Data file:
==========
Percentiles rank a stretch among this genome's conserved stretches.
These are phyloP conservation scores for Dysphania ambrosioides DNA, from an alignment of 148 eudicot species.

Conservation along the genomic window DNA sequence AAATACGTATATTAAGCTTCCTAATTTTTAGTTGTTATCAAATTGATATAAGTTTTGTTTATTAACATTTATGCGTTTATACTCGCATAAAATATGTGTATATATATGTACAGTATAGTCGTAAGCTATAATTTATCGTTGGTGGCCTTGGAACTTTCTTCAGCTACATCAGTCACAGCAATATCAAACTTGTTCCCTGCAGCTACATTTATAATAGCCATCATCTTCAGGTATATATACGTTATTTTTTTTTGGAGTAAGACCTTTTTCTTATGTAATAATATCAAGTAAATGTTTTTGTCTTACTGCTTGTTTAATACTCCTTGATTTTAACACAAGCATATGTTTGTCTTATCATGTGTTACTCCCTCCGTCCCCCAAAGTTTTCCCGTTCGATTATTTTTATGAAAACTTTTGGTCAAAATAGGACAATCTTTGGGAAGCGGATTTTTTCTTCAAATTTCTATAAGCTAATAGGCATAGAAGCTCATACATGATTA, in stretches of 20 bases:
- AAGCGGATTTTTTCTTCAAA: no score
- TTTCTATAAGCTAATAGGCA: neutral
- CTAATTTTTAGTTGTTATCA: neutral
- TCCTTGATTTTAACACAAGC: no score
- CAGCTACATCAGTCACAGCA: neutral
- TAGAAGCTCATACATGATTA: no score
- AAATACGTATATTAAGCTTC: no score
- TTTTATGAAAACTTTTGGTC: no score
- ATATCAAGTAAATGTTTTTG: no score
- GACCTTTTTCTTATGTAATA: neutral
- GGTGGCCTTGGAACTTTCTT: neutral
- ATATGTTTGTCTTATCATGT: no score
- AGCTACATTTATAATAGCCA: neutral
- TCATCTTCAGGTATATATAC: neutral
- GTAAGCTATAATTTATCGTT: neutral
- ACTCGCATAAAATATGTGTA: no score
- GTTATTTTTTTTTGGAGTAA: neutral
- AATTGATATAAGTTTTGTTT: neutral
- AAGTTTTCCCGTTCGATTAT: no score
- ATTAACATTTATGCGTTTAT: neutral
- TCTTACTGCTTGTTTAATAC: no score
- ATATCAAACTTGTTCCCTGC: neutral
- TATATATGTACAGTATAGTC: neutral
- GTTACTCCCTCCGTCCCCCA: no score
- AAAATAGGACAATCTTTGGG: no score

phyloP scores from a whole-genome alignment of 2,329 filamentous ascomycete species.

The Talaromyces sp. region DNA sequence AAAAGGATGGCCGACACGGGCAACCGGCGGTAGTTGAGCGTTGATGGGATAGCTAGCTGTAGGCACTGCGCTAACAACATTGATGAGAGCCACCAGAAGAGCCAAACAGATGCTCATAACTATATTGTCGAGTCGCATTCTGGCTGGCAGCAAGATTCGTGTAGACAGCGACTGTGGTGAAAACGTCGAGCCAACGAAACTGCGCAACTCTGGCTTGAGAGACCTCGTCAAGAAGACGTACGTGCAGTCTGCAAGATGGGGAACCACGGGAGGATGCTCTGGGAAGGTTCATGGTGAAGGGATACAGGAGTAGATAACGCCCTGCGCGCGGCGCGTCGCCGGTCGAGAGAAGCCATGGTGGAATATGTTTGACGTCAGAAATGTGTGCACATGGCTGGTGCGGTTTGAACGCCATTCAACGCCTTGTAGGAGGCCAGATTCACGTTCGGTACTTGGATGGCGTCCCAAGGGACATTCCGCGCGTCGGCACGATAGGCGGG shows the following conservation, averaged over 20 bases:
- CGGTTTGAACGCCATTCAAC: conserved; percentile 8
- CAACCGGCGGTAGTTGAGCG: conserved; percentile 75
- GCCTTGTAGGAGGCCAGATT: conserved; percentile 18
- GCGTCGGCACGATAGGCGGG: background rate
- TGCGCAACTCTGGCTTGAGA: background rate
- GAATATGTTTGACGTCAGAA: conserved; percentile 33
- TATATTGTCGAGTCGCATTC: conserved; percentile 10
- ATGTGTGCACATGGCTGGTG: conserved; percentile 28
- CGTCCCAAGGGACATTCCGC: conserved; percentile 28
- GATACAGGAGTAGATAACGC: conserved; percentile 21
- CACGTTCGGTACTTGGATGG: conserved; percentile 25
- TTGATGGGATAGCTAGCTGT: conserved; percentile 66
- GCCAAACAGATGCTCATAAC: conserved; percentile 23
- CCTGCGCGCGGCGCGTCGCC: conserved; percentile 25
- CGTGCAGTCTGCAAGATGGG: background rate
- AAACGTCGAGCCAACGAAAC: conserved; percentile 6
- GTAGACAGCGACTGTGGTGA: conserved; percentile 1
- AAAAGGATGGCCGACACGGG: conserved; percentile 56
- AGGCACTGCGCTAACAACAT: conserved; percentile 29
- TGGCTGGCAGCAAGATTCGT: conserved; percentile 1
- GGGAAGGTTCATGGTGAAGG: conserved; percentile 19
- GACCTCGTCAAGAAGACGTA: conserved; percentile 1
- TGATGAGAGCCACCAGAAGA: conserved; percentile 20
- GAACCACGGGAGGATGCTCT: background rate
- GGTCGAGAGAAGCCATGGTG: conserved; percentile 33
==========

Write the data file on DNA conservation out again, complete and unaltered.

Percentiles rank a stretch among this genome's conserved stretches.
These are phyloP conservation scores for Dysphania ambrosioides DNA, from an alignment of 148 eudicot species.

Conservation along the genomic window DNA sequence AAATACGTATATTAAGCTTCCTAATTTTTAGTTGTTATCAAATTGATATAAGTTTTGTTTATTAACATTTATGCGTTTATACTCGCATAAAATATGTGTATATATATGTACAGTATAGTCGTAAGCTATAATTTATCGTTGGTGGCCTTGGAACTTTCTTCAGCTACATCAGTCACAGCAATATCAAACTTGTTCCCTGCAGCTACATTTATAATAGCCATCATCTTCAGGTATATATACGTTATTTTTTTTTGGAGTAAGACCTTTTTCTTATGTAATAATATCAAGTAAATGTTTTTGTCTTACTGCTTGTTTAATACTCCTTGATTTTAACACAAGCATATGTTTGTCTTATCATGTGTTACTCCCTCCGTCCCCCAAAGTTTTCCCGTTCGATTATTTTTATGAAAACTTTTGGTCAAAATAGGACAATCTTTGGGAAGCGGATTTTTTCTTCAAATTTCTATAAGCTAATAGGCATAGAAGCTCATACATGATTA, in stretches of 20 bases:
- AAGCGGATTTTTTCTTCAAA: no score
- TTTCTATAAGCTAATAGGCA: neutral
- CTAATTTTTAGTTGTTATCA: neutral
- TCCTTGATTTTAACACAAGC: no score
- CAGCTACATCAGTCACAGCA: neutral
- TAGAAGCTCATACATGATTA: no score
- AAATACGTATATTAAGCTTC: no score
- TTTTATGAAAACTTTTGGTC: no score
- ATATCAAGTAAATGTTTTTG: no score
- GACCTTTTTCTTATGTAATA: neutral
- GGTGGCCTTGGAACTTTCTT: neutral
- ATATGTTTGTCTTATCATGT: no score
- AGCTACATTTATAATAGCCA: neutral
- TCATCTTCAGGTATATATAC: neutral
- GTAAGCTATAATTTATCGTT: neutral
- ACTCGCATAAAATATGTGTA: no score
- GTTATTTTTTTTTGGAGTAA: neutral
- AATTGATATAAGTTTTGTTT: neutral
- AAGTTTTCCCGTTCGATTAT: no score
- ATTAACATTTATGCGTTTAT: neutral
- TCTTACTGCTTGTTTAATAC: no score
- ATATCAAACTTGTTCCCTGC: neutral
- TATATATGTACAGTATAGTC: neutral
- GTTACTCCCTCCGTCCCCCA: no score
- AAAATAGGACAATCTTTGGG: no score

phyloP scores from a whole-genome alignment of 2,329 filamentous ascomycete species.

The Talaromyces sp. region DNA sequence AAAAGGATGGCCGACACGGGCAACCGGCGGTAGTTGAGCGTTGATGGGATAGCTAGCTGTAGGCACTGCGCTAACAACATTGATGAGAGCCACCAGAAGAGCCAAACAGATGCTCATAACTATATTGTCGAGTCGCATTCTGGCTGGCAGCAAGATTCGTGTAGACAGCGACTGTGGTGAAAACGTCGAGCCAACGAAACTGCGCAACTCTGGCTTGAGAGACCTCGTCAAGAAGACGTACGTGCAGTCTGCAAGATGGGGAACCACGGGAGGATGCTCTGGGAAGGTTCATGGTGAAGGGATACAGGAGTAGATAACGCCCTGCGCGCGGCGCGTCGCCGGTCGAGAGAAGCCATGGTGGAATATGTTTGACGTCAGAAATGTGTGCACATGGCTGGTGCGGTTTGAACGCCATTCAACGCCTTGTAGGAGGCCAGATTCACGTTCGGTACTTGGATGGCGTCCCAAGGGACATTCCGCGCGTCGGCACGATAGGCGGG shows the following conservation, averaged over 20 bases:
- CGGTTTGAACGCCATTCAAC: conserved; percentile 8
- CAACCGGCGGTAGTTGAGCG: conserved; percentile 75
- GCCTTGTAGGAGGCCAGATT: conserved; percentile 18
- GCGTCGGCACGATAGGCGGG: background rate
- TGCGCAACTCTGGCTTGAGA: background rate
- GAATATGTTTGACGTCAGAA: conserved; percentile 33
- TATATTGTCGAGTCGCATTC: conserved; percentile 10
- ATGTGTGCACATGGCTGGTG: conserved; percentile 28
- CGTCCCAAGGGACATTCCGC: conserved; percentile 28
- GATACAGGAGTAGATAACGC: conserved; percentile 21
- CACGTTCGGTACTTGGATGG: conserved; percentile 25
- TTGATGGGATAGCTAGCTGT: conserved; percentile 66
- GCCAAACAGATGCTCATAAC: conserved; percentile 23
- CCTGCGCGCGGCGCGTCGCC: conserved; percentile 25
- CGTGCAGTCTGCAAGATGGG: background rate
- AAACGTCGAGCCAACGAAAC: conserved; percentile 6
- GTAGACAGCGACTGTGGTGA: conserved; percentile 1
- AAAAGGATGGCCGACACGGG: conserved; percentile 56
- AGGCACTGCGCTAACAACAT: conserved; percentile 29
- TGGCTGGCAGCAAGATTCGT: conserved; percentile 1
- GGGAAGGTTCATGGTGAAGG: conserved; percentile 19
- GACCTCGTCAAGAAGACGTA: conserved; percentile 1
- TGATGAGAGCCACCAGAAGA: conserved; percentile 20
- GAACCACGGGAGGATGCTCT: background rate
- GGTCGAGAGAAGCCATGGTG: conserved; percentile 33